Causes of Itchy Eyes, Nose, Throat, and Skin

Itching is an annoying symptom. Whether it's due to allergies, an illness or something else, it can be bothersome, to say the least. Common parts of the body that may itch include the eyes, face, nose, throat, and skin. There are others as well, but we will focus on these here.

Woman scratching her nose
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Itchy Eyes

Itchy eyes affect all of us from time to time. Usually, it lasts only a few minutes and then goes away. But sometimes the itching can become overwhelming and last for hours, days or even longer. If your itchy eyes have gotten bad enough to truly interfere with your daily activities, you may have a condition that needs to be treated.

Common causes include:

  • Allergies: often cause redness and itching, but is not contagious
  • Pinkeye (conjunctivitis): may be caused by a bacteria or a virus, often highly contagious and common in young children
  • The common cold: occasionally
  • Contacts: people who wear contact lenses may experience itching due to irritation or infection

Although these are not all of the conditions that can cause itchy eyes, they are the most common. If you think your itchy eyes are caused by something else, contact your healthcare provider to discuss your symptoms and get checked out.

Any symptom that interferes with your daily life is something that you should discuss with your healthcare provider.

Itchy Nose

There are a few conditions that may cause an itchy nose. They include:

  • The common cold
  • Allergies or hay fever

If you have an itchy nose but do not believe a cold or allergies are the cause, you should consult your healthcare provider.

Itchy Throat

An itchy throat is enough to drive a person crazy when you can't get relief. It's important to know what is causing the itchy throat so that you know what to do to relieve the itching. The most common causes of itchy throats are:

Typically, taking medications such as antihistamines will help relieve the annoyance of an itchy throat. It may also be helpful to drink warm fluids (such as hot tea with honey) or eat cold foods (such as popsicles or ice cream). Throat lozenges and hard candy are a good option for adults and older children.

If you experience symptoms such as difficulty breathing and a rash along with itching, seek medical attention immediately because these may be signs of a life-threatening reaction called anaphylaxis.

Itchy Skin

Itchy skin is more than just a minor annoyance for many people. It can get so bad that it interferes with daily life and makes it difficult to function. Depending on the cause, the itchy skin may be hard to treat. Some common causes of itchy skin include:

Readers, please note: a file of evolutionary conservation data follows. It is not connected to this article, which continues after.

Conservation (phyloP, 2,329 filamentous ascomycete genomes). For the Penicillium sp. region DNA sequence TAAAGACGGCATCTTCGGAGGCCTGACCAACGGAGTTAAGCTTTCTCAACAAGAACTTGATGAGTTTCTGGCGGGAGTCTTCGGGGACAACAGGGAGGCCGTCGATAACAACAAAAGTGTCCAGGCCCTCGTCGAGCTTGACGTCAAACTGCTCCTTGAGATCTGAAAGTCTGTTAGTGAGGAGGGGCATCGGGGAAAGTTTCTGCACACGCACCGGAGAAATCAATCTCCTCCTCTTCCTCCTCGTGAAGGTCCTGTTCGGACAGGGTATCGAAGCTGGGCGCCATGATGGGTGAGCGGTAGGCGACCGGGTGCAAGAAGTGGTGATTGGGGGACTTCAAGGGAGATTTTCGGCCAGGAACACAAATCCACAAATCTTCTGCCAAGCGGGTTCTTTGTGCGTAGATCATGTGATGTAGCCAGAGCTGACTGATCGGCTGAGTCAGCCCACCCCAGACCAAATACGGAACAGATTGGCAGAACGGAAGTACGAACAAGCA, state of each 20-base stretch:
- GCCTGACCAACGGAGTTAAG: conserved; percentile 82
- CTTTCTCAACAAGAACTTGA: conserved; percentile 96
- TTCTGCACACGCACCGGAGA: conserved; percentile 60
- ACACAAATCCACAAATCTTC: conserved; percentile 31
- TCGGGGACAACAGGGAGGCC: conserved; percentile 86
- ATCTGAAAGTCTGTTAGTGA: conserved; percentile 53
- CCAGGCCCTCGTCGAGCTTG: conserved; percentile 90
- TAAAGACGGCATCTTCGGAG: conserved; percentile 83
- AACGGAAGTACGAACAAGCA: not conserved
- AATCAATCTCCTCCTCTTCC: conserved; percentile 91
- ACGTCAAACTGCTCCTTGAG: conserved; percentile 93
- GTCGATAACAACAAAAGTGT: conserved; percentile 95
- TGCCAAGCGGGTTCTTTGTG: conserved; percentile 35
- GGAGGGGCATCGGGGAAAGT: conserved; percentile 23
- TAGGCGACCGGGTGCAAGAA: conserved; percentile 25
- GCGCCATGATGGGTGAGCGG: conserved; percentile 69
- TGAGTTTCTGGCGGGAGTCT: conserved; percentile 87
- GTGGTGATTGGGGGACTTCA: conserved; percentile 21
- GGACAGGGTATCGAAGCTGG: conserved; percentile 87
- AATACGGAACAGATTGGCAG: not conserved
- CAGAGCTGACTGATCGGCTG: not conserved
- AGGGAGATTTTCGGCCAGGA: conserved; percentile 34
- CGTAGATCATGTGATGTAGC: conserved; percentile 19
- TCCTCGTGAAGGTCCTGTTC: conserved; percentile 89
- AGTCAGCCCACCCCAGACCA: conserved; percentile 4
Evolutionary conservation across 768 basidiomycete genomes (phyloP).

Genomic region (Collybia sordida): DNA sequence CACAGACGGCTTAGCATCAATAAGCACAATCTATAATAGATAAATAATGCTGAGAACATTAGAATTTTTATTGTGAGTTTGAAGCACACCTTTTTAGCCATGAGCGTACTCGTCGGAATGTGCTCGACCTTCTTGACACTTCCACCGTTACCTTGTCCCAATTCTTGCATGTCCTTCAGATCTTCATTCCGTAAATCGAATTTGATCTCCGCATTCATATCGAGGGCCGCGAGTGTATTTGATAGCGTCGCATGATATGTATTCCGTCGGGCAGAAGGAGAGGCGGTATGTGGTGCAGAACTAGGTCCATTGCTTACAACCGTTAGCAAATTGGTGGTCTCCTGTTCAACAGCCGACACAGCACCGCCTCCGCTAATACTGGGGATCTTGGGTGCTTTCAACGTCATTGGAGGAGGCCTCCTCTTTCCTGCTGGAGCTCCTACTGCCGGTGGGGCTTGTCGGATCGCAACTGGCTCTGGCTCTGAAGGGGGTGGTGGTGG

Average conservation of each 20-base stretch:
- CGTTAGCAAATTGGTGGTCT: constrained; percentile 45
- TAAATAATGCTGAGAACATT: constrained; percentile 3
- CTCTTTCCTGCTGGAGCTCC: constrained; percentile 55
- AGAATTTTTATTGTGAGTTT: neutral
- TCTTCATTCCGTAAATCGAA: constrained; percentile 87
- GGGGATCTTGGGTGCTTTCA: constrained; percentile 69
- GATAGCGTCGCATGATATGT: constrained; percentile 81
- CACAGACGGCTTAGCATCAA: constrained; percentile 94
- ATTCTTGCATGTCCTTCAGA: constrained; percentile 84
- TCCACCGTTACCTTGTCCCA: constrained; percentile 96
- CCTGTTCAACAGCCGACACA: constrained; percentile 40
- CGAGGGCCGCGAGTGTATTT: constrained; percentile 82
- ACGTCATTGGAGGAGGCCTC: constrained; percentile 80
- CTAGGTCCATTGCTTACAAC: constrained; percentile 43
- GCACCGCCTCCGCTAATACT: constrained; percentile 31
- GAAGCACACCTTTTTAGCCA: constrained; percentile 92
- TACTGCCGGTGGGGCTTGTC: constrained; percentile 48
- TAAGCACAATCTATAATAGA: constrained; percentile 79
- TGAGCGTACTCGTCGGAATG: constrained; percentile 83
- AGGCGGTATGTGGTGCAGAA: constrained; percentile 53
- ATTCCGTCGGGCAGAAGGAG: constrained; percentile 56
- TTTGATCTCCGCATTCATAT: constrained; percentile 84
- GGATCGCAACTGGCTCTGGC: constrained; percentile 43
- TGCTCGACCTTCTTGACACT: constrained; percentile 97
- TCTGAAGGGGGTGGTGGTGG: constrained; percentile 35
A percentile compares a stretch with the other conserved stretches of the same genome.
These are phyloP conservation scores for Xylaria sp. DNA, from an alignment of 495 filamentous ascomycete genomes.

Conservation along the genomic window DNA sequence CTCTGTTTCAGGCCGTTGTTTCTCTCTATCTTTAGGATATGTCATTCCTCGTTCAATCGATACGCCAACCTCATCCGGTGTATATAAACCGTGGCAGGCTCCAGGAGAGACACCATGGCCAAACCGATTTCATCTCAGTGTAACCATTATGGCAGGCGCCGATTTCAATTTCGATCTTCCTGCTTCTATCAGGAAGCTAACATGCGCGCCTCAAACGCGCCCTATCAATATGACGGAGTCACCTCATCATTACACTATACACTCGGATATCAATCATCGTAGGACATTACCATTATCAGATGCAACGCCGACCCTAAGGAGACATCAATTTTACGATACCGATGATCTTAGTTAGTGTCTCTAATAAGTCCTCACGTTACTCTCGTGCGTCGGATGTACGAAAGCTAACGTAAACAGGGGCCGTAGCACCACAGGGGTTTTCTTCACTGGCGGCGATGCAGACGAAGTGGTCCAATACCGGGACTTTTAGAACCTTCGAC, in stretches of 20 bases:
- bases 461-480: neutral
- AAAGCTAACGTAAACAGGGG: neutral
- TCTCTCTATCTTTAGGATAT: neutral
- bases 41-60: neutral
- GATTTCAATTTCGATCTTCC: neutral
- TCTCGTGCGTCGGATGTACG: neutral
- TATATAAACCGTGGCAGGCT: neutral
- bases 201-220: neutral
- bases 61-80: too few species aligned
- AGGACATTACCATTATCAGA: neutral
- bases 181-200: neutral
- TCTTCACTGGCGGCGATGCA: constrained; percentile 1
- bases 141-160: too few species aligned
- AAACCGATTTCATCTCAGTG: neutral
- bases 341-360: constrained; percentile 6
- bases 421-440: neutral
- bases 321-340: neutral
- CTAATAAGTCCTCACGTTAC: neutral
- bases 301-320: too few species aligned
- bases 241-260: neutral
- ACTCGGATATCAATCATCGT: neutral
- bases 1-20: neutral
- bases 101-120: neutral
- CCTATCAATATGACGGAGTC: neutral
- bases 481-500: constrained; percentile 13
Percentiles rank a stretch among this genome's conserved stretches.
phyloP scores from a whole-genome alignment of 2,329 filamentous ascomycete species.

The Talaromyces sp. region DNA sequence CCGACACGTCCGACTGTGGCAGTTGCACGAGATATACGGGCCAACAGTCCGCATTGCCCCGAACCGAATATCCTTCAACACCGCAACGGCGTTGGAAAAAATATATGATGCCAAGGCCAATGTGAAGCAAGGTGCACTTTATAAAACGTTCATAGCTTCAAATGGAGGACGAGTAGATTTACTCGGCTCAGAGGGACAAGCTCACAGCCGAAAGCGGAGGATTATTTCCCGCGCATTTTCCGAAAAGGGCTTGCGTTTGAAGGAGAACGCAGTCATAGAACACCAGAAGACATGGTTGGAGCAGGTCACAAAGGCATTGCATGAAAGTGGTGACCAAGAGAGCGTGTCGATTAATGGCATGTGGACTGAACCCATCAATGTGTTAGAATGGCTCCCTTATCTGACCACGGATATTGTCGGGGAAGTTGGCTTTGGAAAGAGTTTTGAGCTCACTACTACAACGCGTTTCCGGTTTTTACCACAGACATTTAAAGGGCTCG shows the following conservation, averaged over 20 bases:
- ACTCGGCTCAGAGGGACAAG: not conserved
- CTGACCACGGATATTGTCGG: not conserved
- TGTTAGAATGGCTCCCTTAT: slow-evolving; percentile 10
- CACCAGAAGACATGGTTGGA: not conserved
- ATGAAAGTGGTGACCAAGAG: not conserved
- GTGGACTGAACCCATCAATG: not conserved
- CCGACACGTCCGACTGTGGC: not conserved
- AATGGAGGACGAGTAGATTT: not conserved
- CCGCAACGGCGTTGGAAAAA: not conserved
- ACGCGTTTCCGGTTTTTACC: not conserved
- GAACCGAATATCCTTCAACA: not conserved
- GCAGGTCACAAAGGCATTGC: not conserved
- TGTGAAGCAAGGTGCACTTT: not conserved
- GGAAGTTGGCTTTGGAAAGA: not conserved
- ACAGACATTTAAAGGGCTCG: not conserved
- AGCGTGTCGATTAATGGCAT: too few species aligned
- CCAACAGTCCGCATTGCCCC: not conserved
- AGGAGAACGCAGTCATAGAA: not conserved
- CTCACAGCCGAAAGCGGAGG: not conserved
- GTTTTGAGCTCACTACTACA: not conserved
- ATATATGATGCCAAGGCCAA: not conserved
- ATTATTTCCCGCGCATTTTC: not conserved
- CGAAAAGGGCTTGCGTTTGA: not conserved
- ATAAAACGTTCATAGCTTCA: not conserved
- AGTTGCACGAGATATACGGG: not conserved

• Seasonal and environmental allergies: allergies can cause itchy skin along with itching in the nose, throat, eyes, and face
  • Dry skin: patches of dry skin may be itchy
  • Eczema: flare-ups of eczema can be very itchy and can occur anywhere on the body
  • Fungal infections (ringworm, athlete’s foot, yeast infections): these fungal infections cause patches of very itchy skin
  • Rashes: there are many different types of rashes that cause itchy skin
  • Chickenpox: although it isn’t very common anymore in developed countries due to the varicella vaccine, chickenpox still occurs and leads to extremely itchy skin

This is not a complete list of all the reasons you could have itching. If you don't feel these causes apply to you, contact your healthcare provider for further evaluation.

9 Sources
Verywell Health uses only high-quality sources, including peer-reviewed studies, to support the facts within our articles. Read our editorial process to learn more about how we fact-check and keep our content accurate, reliable, and trustworthy.
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Additional Reading
  • "The Itchy Eye: Diagnosis, Management of Ocular Pruritis". Ophthalmic Pearls. EyeNet Magazine. American Academy of Ophthalmology.

  • "Allergic Conjunctivitis." American Academy of Family Physicians.

  • "Allergies and Hay Fever." U.S Food and Drug Administration. U.S. Department of Health and Human Services.

  • "Tips to Remember: Allergic Skin Conditions." American Academy of Allergy, Asthma and Immunology.

  • "What's An Asthma Flare-Up?" Nemours Foundation.

By Kristina Duda, RN
Kristina Duda, BSN, RN, CPN, has been working in healthcare since 2002. She specializes in pediatrics and disease and infection prevention.